Producing high quality stock for contract farming is exactly what the hill-type Cheviot flock at Attonburn does for Robert and Becca Rennie, Kelso.

Robert and Becca started contract farming two years ago on behalf of Roxburgh Estates, where they run 2200 hill-type Cheviots across 2500 acres between Mowhaugh and Attonburn, both based next door to each other in Kelso. The great surroundings and scenery reaches a top of 1847ft.

“Cheviots are the hill-breed for us, they are real flashy, well fleshed sheep, that are hard to go past. They work well for our system having easy care and big strong hardy bodies,” said Robert.

The team run 400 of the Cheviot flock to cross with a Texel to produce good fleshy lambs and nice ewe lambs to sell. Before taking on the estate the couple dispersed their flock of Beltex and Texels, to pay for the machinery and labour of the upcoming contract farm. However, they have since purchased a few unregistered Texels to produce tups to use on the Cheviots.

Along with the sheep, Becca’s heart lies in the cattle enterprise, where, alongside Robert’s father, Andrew, they run 22 Limousin crosses and often produce great show potential calves. They are looking to build the cattle numbers up over the next few years, with just now having half Limousins and half Limousin crossed with the British Blue.

All the livestock on the farm are fed by Davidson Animal Feeds products, which Robert and Becca cannot criticise, they stay loyal to the one business.

“The order and delivery service at Davidsons is excellent, they will never see you stuck and really care about you. It is a simple system for ordering, and we have never had any complications, the customer care is exceptional,” said Robert.

The Cheviots are fed on Ewelac rolls, with a 18% protein it is a high energy feed, whilst the lambs are given Pearl lamb pellets, 16% protein, to help support them through the winter, to fatten any cull tup lambs which didn’t make the grade. The Texels need strong power to compete in the industry, so they are on the TNT Nut, to give them the final condition they require for sale time.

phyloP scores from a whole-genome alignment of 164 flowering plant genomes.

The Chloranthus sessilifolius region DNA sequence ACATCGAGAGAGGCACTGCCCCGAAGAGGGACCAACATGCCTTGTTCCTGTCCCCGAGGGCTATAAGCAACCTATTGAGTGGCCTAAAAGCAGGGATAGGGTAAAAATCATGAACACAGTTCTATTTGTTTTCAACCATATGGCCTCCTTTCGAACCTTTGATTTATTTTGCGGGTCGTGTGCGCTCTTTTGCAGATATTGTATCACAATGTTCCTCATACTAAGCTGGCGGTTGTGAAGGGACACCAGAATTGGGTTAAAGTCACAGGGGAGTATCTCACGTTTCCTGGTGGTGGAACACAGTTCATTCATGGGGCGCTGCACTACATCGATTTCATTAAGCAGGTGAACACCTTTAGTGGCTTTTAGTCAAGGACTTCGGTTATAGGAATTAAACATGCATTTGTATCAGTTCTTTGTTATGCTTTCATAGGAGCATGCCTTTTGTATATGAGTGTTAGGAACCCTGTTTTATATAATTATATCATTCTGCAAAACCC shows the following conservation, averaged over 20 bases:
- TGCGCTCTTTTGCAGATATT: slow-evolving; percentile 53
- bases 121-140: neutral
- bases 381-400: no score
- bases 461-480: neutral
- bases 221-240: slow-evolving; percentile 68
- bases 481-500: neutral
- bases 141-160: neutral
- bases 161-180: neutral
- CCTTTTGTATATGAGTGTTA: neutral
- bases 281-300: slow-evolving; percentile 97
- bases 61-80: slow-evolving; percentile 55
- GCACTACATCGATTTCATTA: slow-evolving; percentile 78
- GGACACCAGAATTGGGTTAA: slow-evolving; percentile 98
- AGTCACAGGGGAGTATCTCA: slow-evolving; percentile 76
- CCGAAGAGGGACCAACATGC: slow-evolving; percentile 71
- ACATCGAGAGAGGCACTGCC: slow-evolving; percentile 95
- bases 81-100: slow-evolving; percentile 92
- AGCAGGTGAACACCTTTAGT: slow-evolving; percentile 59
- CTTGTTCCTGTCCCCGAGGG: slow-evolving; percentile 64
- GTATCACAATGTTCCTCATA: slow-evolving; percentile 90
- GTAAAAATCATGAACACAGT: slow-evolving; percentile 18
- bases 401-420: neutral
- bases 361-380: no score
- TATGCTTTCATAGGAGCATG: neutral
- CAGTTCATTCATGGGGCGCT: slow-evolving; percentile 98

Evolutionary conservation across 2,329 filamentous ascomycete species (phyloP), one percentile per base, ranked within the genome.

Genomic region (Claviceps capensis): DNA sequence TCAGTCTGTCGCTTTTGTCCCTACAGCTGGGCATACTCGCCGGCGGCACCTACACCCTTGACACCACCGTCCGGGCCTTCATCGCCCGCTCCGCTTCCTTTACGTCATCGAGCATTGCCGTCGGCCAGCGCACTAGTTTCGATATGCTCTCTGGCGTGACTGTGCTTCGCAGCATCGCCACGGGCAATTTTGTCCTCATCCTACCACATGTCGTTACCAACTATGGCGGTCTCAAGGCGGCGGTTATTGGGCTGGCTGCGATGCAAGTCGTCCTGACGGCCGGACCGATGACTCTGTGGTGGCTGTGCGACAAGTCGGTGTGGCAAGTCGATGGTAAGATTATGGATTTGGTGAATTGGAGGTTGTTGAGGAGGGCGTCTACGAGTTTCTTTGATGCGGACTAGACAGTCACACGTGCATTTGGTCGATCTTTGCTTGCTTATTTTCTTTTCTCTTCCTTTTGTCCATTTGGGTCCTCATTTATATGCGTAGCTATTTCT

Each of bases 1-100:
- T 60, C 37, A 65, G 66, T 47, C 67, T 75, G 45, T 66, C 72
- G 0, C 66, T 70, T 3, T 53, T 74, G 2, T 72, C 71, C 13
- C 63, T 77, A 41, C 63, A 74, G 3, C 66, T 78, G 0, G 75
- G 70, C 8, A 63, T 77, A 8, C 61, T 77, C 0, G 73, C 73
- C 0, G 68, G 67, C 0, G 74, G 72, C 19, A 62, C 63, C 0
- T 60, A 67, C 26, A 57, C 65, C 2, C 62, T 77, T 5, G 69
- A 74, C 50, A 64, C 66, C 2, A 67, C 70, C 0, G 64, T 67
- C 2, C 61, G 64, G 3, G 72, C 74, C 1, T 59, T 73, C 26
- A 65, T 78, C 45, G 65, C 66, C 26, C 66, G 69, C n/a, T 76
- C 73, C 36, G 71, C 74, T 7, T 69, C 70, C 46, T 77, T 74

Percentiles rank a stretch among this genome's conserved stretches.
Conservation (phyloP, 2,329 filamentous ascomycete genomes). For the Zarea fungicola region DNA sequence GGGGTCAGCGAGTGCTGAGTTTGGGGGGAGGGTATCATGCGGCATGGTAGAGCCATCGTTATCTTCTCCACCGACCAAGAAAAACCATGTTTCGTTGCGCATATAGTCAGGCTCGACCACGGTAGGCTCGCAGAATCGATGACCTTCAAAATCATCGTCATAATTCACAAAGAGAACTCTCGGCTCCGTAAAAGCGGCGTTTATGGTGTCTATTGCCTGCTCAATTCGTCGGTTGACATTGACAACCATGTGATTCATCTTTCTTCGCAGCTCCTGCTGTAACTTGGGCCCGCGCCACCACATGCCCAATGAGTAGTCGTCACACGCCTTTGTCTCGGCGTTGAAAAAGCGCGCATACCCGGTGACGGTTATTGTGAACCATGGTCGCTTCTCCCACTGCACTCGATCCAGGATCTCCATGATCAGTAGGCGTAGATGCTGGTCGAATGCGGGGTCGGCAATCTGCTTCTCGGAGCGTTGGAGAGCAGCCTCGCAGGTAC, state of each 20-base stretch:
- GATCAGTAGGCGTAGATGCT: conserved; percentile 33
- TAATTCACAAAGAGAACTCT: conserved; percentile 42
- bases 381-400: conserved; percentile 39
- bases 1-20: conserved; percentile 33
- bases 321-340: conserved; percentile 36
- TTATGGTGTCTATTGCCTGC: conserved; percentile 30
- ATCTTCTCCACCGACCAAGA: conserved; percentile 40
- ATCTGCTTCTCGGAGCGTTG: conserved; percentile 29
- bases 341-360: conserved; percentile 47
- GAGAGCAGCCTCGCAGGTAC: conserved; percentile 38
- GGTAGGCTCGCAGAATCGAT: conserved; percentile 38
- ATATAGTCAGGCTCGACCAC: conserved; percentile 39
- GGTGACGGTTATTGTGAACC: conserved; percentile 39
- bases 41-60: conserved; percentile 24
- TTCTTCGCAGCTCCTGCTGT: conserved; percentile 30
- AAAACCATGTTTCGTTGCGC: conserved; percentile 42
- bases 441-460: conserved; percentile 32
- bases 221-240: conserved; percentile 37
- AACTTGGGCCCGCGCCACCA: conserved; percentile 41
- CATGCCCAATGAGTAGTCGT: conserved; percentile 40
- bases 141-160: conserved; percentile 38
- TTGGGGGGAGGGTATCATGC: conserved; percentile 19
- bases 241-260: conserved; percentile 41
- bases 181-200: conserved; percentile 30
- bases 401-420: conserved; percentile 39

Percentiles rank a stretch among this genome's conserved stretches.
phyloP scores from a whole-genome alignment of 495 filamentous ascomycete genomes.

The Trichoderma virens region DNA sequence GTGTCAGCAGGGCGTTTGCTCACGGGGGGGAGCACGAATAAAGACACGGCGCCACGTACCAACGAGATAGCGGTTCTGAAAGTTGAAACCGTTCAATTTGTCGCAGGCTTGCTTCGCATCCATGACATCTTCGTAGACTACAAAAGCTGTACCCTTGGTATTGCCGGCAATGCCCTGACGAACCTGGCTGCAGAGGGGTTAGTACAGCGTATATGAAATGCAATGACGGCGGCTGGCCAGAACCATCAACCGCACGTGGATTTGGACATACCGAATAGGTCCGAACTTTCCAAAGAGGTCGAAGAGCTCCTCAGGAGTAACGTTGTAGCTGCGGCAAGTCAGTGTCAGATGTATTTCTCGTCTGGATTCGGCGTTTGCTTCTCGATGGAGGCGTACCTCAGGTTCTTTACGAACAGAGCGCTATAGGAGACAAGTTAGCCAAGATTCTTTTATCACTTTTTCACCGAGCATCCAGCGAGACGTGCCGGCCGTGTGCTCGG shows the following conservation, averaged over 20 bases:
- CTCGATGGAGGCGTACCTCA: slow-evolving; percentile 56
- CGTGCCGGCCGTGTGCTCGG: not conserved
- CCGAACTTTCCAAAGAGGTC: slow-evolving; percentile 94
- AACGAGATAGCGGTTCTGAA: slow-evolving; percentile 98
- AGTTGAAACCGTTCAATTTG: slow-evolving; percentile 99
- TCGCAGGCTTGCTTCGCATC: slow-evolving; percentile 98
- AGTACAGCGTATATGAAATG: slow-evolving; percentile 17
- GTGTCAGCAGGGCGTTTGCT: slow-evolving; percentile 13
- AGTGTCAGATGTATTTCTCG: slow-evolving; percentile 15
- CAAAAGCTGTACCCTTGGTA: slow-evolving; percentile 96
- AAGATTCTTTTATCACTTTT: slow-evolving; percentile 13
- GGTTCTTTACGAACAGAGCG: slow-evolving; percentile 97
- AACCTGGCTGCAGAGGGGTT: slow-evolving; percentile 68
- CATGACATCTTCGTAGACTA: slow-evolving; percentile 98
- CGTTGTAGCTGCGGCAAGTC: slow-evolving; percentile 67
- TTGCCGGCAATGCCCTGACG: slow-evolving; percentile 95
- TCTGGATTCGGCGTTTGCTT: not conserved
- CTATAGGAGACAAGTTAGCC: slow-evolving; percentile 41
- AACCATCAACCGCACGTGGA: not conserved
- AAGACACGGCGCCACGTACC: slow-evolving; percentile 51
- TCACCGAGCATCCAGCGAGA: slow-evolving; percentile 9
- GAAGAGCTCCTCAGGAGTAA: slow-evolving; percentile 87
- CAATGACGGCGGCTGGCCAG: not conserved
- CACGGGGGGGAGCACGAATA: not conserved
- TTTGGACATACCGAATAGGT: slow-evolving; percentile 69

“With the Cheviots, we have found they have fewer prolapses and the ewes are a lot milkier, whilst the TNT Nut brings out the Texel tups seriously, it fills them out, and produces big strong powerful tups,” said Becca.

As a result of this feeding, the couple have managed to produce top-end sale prices, travelling all across Scotland – Lockerbie, Lairg, Oban, Dingwall and Kelso – to keep their markets wide and gain new customers constantly.

It was worth the trip up to Lairg last year as they sold their best, the two-shear, Attonburn Watch Out, for £3800 to Andrew Elliot. Another two-shear, Mowhaugh Warload, made the same money at Lairg, this time heading home with Murdo MacDonald.

On the flip side, Robert and Becca buy in two or three tups each year. Their first purchase for the estate was Thistle Venturer, which cost them 2100gns from Rosemary Cameron. The team have eight sons to sell next year which are looking ‘very promising’.

“Venturer has shown strong breed characters, confirmation and good skin, so we are hoping the sons will develop over the next few months,” said Robert.

Last year, the flock bought in 11 new stock tups to make their own stamp on the flock and to get the flock going. One of the stock tups this year is Woodside Wahoo, which came from Michael Elliot, Kelso, when they both ventured up to Lairg. The two-shear is a son of Inkstack Victor, and took the second top price that day.

The flock’s store lambs are mainly sold privately, with the bottom end going through United Auctions, Stirling. Last year, the ewe lambs averaged £75 for 620.

Lambing is always a busy period for the Rennies and a part-time worker from Ireland comes over to help them through the busy time. Everything is lambed inside so that all sheep can be recorded, everything can be kept an eye on more through a shed than it can be out on a hill.

Across the two farms, the flock scans around 157%, with only an 8% loss from scanning to weaning. The couple believe this is due to watching everything so carefully, there is someone with the sheep 24 hours during lambing. For hygiene purposes, they put shavings down in lambing pens rather than straw to reduce the risk of spreading any diseases.

“Not only is this a cleaner method but it is better for lambs for getting up on their feet,” said Becca.

There is many things Robert and Becca wish to change to make things more practical and to suit their way of doing things. The future of the contract farming arrangement for the Rennies is to produce high quality stock, get them hardier quicker and cull anything that brings problems to the flock, for easier management in later times.

As for the breed, the couple believe there is a strong demand, with many new breeders jumping ship from other breed to join the Cheviot bandwagon, plus a lot of existing breeders are expanding.

“It is easy to see the benefits with the breed, whether crossing or kept pure. They are hardy, well fleshed and flashy sheep, they are easy management and produce plenty of lambs,” commented Robert.

With just being newly into the current contract, the couple will only be taking on a few shows to get their name out there, including the Royal Highland and Kelso. There is a lot yet to happen for their contract farming arrangement – so watch this space…